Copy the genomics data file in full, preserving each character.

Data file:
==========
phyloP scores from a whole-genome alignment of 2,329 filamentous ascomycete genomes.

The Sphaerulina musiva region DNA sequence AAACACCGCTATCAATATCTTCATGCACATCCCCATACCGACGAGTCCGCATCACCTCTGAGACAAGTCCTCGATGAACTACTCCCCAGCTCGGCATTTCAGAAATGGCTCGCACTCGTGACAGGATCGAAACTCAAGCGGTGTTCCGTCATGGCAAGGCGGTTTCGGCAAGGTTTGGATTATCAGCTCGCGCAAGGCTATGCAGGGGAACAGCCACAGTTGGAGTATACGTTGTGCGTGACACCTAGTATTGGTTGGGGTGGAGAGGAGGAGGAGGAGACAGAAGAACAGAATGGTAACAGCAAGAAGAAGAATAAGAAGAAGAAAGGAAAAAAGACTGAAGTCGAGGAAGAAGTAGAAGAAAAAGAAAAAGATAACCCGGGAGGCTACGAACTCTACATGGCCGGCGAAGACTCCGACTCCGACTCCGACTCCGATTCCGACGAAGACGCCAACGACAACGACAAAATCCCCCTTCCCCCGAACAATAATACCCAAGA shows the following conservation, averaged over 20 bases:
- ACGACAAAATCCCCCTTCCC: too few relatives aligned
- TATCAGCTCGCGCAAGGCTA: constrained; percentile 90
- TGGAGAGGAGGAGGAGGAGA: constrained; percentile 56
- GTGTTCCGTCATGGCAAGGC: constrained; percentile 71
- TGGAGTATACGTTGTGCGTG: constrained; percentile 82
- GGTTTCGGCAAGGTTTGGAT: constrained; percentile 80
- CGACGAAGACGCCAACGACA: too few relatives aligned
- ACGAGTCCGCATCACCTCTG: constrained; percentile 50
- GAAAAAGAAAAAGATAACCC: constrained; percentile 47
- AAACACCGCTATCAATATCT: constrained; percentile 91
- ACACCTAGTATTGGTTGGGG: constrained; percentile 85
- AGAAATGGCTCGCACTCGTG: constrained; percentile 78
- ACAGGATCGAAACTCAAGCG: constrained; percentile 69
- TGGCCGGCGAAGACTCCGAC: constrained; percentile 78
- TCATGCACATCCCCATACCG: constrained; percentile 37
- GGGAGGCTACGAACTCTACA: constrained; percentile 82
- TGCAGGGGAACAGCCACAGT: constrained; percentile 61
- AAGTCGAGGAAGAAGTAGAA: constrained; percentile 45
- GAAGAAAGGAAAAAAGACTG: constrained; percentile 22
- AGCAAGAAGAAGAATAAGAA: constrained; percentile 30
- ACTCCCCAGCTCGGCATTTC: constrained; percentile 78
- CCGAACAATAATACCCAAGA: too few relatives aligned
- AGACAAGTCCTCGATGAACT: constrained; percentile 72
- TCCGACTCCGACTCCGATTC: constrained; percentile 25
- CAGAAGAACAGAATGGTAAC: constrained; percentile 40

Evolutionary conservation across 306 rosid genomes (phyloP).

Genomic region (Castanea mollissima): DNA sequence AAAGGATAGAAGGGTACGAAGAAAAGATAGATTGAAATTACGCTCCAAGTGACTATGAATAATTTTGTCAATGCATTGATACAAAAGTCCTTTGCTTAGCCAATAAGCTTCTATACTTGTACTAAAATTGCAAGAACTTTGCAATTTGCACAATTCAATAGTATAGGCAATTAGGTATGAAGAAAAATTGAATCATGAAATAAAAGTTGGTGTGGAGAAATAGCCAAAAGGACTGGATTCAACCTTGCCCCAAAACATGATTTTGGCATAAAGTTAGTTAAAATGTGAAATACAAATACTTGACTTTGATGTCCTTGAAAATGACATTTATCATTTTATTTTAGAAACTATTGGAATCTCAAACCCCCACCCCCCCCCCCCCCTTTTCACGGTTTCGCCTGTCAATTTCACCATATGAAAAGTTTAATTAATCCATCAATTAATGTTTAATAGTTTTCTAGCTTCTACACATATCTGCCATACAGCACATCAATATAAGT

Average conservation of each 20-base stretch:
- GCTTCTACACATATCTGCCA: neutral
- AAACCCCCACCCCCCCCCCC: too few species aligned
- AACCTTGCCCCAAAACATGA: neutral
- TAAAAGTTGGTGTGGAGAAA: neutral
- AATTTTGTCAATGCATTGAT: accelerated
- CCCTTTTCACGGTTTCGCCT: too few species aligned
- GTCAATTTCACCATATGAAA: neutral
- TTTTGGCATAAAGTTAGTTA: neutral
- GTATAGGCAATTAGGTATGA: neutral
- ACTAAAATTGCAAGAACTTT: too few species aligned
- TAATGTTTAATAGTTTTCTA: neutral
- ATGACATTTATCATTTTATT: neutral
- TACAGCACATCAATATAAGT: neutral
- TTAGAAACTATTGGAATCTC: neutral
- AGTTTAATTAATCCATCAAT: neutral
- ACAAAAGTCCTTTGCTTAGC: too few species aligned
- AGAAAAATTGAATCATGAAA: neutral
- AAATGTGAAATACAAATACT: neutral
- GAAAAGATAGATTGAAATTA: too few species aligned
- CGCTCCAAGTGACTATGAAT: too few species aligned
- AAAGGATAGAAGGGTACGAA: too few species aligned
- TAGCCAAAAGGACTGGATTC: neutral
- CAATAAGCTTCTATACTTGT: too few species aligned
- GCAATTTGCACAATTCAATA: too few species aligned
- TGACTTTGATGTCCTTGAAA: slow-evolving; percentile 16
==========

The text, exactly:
phyloP scores from a whole-genome alignment of 2,329 filamentous ascomycete genomes.

The Sphaerulina musiva region DNA sequence AAACACCGCTATCAATATCTTCATGCACATCCCCATACCGACGAGTCCGCATCACCTCTGAGACAAGTCCTCGATGAACTACTCCCCAGCTCGGCATTTCAGAAATGGCTCGCACTCGTGACAGGATCGAAACTCAAGCGGTGTTCCGTCATGGCAAGGCGGTTTCGGCAAGGTTTGGATTATCAGCTCGCGCAAGGCTATGCAGGGGAACAGCCACAGTTGGAGTATACGTTGTGCGTGACACCTAGTATTGGTTGGGGTGGAGAGGAGGAGGAGGAGACAGAAGAACAGAATGGTAACAGCAAGAAGAAGAATAAGAAGAAGAAAGGAAAAAAGACTGAAGTCGAGGAAGAAGTAGAAGAAAAAGAAAAAGATAACCCGGGAGGCTACGAACTCTACATGGCCGGCGAAGACTCCGACTCCGACTCCGACTCCGATTCCGACGAAGACGCCAACGACAACGACAAAATCCCCCTTCCCCCGAACAATAATACCCAAGA shows the following conservation, averaged over 20 bases:
- ACGACAAAATCCCCCTTCCC: too few relatives aligned
- TATCAGCTCGCGCAAGGCTA: constrained; percentile 90
- TGGAGAGGAGGAGGAGGAGA: constrained; percentile 56
- GTGTTCCGTCATGGCAAGGC: constrained; percentile 71
- TGGAGTATACGTTGTGCGTG: constrained; percentile 82
- GGTTTCGGCAAGGTTTGGAT: constrained; percentile 80
- CGACGAAGACGCCAACGACA: too few relatives aligned
- ACGAGTCCGCATCACCTCTG: constrained; percentile 50
- GAAAAAGAAAAAGATAACCC: constrained; percentile 47
- AAACACCGCTATCAATATCT: constrained; percentile 91
- ACACCTAGTATTGGTTGGGG: constrained; percentile 85
- AGAAATGGCTCGCACTCGTG: constrained; percentile 78
- ACAGGATCGAAACTCAAGCG: constrained; percentile 69
- TGGCCGGCGAAGACTCCGAC: constrained; percentile 78
- TCATGCACATCCCCATACCG: constrained; percentile 37
- GGGAGGCTACGAACTCTACA: constrained; percentile 82
- TGCAGGGGAACAGCCACAGT: constrained; percentile 61
- AAGTCGAGGAAGAAGTAGAA: constrained; percentile 45
- GAAGAAAGGAAAAAAGACTG: constrained; percentile 22
- AGCAAGAAGAAGAATAAGAA: constrained; percentile 30
- ACTCCCCAGCTCGGCATTTC: constrained; percentile 78
- CCGAACAATAATACCCAAGA: too few relatives aligned
- AGACAAGTCCTCGATGAACT: constrained; percentile 72
- TCCGACTCCGACTCCGATTC: constrained; percentile 25
- CAGAAGAACAGAATGGTAAC: constrained; percentile 40

Evolutionary conservation across 306 rosid genomes (phyloP).

Genomic region (Castanea mollissima): DNA sequence AAAGGATAGAAGGGTACGAAGAAAAGATAGATTGAAATTACGCTCCAAGTGACTATGAATAATTTTGTCAATGCATTGATACAAAAGTCCTTTGCTTAGCCAATAAGCTTCTATACTTGTACTAAAATTGCAAGAACTTTGCAATTTGCACAATTCAATAGTATAGGCAATTAGGTATGAAGAAAAATTGAATCATGAAATAAAAGTTGGTGTGGAGAAATAGCCAAAAGGACTGGATTCAACCTTGCCCCAAAACATGATTTTGGCATAAAGTTAGTTAAAATGTGAAATACAAATACTTGACTTTGATGTCCTTGAAAATGACATTTATCATTTTATTTTAGAAACTATTGGAATCTCAAACCCCCACCCCCCCCCCCCCCTTTTCACGGTTTCGCCTGTCAATTTCACCATATGAAAAGTTTAATTAATCCATCAATTAATGTTTAATAGTTTTCTAGCTTCTACACATATCTGCCATACAGCACATCAATATAAGT

Average conservation of each 20-base stretch:
- GCTTCTACACATATCTGCCA: neutral
- AAACCCCCACCCCCCCCCCC: too few species aligned
- AACCTTGCCCCAAAACATGA: neutral
- TAAAAGTTGGTGTGGAGAAA: neutral
- AATTTTGTCAATGCATTGAT: accelerated
- CCCTTTTCACGGTTTCGCCT: too few species aligned
- GTCAATTTCACCATATGAAA: neutral
- TTTTGGCATAAAGTTAGTTA: neutral
- GTATAGGCAATTAGGTATGA: neutral
- ACTAAAATTGCAAGAACTTT: too few species aligned
- TAATGTTTAATAGTTTTCTA: neutral
- ATGACATTTATCATTTTATT: neutral
- TACAGCACATCAATATAAGT: neutral
- TTAGAAACTATTGGAATCTC: neutral
- AGTTTAATTAATCCATCAAT: neutral
- ACAAAAGTCCTTTGCTTAGC: too few species aligned
- AGAAAAATTGAATCATGAAA: neutral
- AAATGTGAAATACAAATACT: neutral
- GAAAAGATAGATTGAAATTA: too few species aligned
- CGCTCCAAGTGACTATGAAT: too few species aligned
- AAAGGATAGAAGGGTACGAA: too few species aligned
- TAGCCAAAAGGACTGGATTC: neutral
- CAATAAGCTTCTATACTTGT: too few species aligned
- GCAATTTGCACAATTCAATA: too few species aligned
- TGACTTTGATGTCCTTGAAA: slow-evolving; percentile 16